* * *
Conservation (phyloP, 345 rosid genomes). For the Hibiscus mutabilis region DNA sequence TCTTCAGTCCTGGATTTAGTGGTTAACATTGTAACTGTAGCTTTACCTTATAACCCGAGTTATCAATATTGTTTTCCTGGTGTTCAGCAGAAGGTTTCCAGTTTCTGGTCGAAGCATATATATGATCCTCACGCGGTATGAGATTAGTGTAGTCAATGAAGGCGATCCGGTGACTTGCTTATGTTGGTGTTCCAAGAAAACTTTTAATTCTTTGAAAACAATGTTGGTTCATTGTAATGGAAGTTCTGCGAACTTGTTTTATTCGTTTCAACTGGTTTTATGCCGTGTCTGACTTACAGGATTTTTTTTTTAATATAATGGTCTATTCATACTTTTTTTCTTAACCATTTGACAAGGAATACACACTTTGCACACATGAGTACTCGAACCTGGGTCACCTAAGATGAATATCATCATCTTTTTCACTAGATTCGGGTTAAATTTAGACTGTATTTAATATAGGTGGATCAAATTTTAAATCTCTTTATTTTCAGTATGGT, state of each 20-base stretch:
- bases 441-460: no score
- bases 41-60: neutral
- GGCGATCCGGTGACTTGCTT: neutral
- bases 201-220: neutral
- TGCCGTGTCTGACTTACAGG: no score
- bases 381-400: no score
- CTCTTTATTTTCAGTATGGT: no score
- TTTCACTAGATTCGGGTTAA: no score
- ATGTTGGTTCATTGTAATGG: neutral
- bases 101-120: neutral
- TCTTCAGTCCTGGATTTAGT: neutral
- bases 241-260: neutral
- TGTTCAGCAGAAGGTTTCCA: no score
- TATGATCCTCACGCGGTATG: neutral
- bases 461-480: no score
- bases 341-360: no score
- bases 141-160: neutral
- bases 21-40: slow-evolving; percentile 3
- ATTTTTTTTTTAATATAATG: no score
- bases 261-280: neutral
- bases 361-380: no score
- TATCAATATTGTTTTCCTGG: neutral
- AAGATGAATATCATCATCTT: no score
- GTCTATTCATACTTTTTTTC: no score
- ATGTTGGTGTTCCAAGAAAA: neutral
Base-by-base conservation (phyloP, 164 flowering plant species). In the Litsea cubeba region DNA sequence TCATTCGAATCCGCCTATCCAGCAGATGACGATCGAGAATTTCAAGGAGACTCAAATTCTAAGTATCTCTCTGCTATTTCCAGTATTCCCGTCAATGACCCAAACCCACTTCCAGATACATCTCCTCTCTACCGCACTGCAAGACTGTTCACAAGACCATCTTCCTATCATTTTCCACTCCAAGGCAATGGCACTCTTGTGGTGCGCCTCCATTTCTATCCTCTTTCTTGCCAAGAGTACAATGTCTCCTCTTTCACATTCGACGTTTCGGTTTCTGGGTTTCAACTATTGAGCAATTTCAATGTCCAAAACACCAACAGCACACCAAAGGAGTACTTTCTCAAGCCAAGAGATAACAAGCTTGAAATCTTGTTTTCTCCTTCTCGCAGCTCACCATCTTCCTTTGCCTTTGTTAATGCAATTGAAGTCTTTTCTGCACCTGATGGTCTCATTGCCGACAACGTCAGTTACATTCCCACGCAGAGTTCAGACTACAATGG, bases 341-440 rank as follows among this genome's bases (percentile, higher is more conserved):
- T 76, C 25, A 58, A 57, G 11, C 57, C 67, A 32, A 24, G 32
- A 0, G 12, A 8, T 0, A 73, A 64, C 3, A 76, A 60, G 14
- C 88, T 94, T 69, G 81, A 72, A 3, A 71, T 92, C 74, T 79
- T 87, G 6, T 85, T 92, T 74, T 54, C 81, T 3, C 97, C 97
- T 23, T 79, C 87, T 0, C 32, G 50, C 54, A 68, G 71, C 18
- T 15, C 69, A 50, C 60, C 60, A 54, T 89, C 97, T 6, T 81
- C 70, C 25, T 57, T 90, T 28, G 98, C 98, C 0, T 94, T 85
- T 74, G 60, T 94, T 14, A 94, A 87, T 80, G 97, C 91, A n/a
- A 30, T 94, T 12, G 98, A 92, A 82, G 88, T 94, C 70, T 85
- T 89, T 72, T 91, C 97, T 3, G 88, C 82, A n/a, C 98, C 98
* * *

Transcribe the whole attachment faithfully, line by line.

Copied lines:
Conservation (phyloP, 345 rosid genomes). For the Hibiscus mutabilis region DNA sequence TCTTCAGTCCTGGATTTAGTGGTTAACATTGTAACTGTAGCTTTACCTTATAACCCGAGTTATCAATATTGTTTTCCTGGTGTTCAGCAGAAGGTTTCCAGTTTCTGGTCGAAGCATATATATGATCCTCACGCGGTATGAGATTAGTGTAGTCAATGAAGGCGATCCGGTGACTTGCTTATGTTGGTGTTCCAAGAAAACTTTTAATTCTTTGAAAACAATGTTGGTTCATTGTAATGGAAGTTCTGCGAACTTGTTTTATTCGTTTCAACTGGTTTTATGCCGTGTCTGACTTACAGGATTTTTTTTTTAATATAATGGTCTATTCATACTTTTTTTCTTAACCATTTGACAAGGAATACACACTTTGCACACATGAGTACTCGAACCTGGGTCACCTAAGATGAATATCATCATCTTTTTCACTAGATTCGGGTTAAATTTAGACTGTATTTAATATAGGTGGATCAAATTTTAAATCTCTTTATTTTCAGTATGGT, state of each 20-base stretch:
- bases 441-460: no score
- bases 41-60: neutral
- GGCGATCCGGTGACTTGCTT: neutral
- bases 201-220: neutral
- TGCCGTGTCTGACTTACAGG: no score
- bases 381-400: no score
- CTCTTTATTTTCAGTATGGT: no score
- TTTCACTAGATTCGGGTTAA: no score
- ATGTTGGTTCATTGTAATGG: neutral
- bases 101-120: neutral
- TCTTCAGTCCTGGATTTAGT: neutral
- bases 241-260: neutral
- TGTTCAGCAGAAGGTTTCCA: no score
- TATGATCCTCACGCGGTATG: neutral
- bases 461-480: no score
- bases 341-360: no score
- bases 141-160: neutral
- bases 21-40: slow-evolving; percentile 3
- ATTTTTTTTTTAATATAATG: no score
- bases 261-280: neutral
- bases 361-380: no score
- TATCAATATTGTTTTCCTGG: neutral
- AAGATGAATATCATCATCTT: no score
- GTCTATTCATACTTTTTTTC: no score
- ATGTTGGTGTTCCAAGAAAA: neutral
Base-by-base conservation (phyloP, 164 flowering plant species). In the Litsea cubeba region DNA sequence TCATTCGAATCCGCCTATCCAGCAGATGACGATCGAGAATTTCAAGGAGACTCAAATTCTAAGTATCTCTCTGCTATTTCCAGTATTCCCGTCAATGACCCAAACCCACTTCCAGATACATCTCCTCTCTACCGCACTGCAAGACTGTTCACAAGACCATCTTCCTATCATTTTCCACTCCAAGGCAATGGCACTCTTGTGGTGCGCCTCCATTTCTATCCTCTTTCTTGCCAAGAGTACAATGTCTCCTCTTTCACATTCGACGTTTCGGTTTCTGGGTTTCAACTATTGAGCAATTTCAATGTCCAAAACACCAACAGCACACCAAAGGAGTACTTTCTCAAGCCAAGAGATAACAAGCTTGAAATCTTGTTTTCTCCTTCTCGCAGCTCACCATCTTCCTTTGCCTTTGTTAATGCAATTGAAGTCTTTTCTGCACCTGATGGTCTCATTGCCGACAACGTCAGTTACATTCCCACGCAGAGTTCAGACTACAATGG, bases 341-440 rank as follows among this genome's bases (percentile, higher is more conserved):
- T 76, C 25, A 58, A 57, G 11, C 57, C 67, A 32, A 24, G 32
- A 0, G 12, A 8, T 0, A 73, A 64, C 3, A 76, A 60, G 14
- C 88, T 94, T 69, G 81, A 72, A 3, A 71, T 92, C 74, T 79
- T 87, G 6, T 85, T 92, T 74, T 54, C 81, T 3, C 97, C 97
- T 23, T 79, C 87, T 0, C 32, G 50, C 54, A 68, G 71, C 18
- T 15, C 69, A 50, C 60, C 60, A 54, T 89, C 97, T 6, T 81
- C 70, C 25, T 57, T 90, T 28, G 98, C 98, C 0, T 94, T 85
- T 74, G 60, T 94, T 14, A 94, A 87, T 80, G 97, C 91, A n/a
- A 30, T 94, T 12, G 98, A 92, A 82, G 88, T 94, C 70, T 85
- T 89, T 72, T 91, C 97, T 3, G 88, C 82, A n/a, C 98, C 98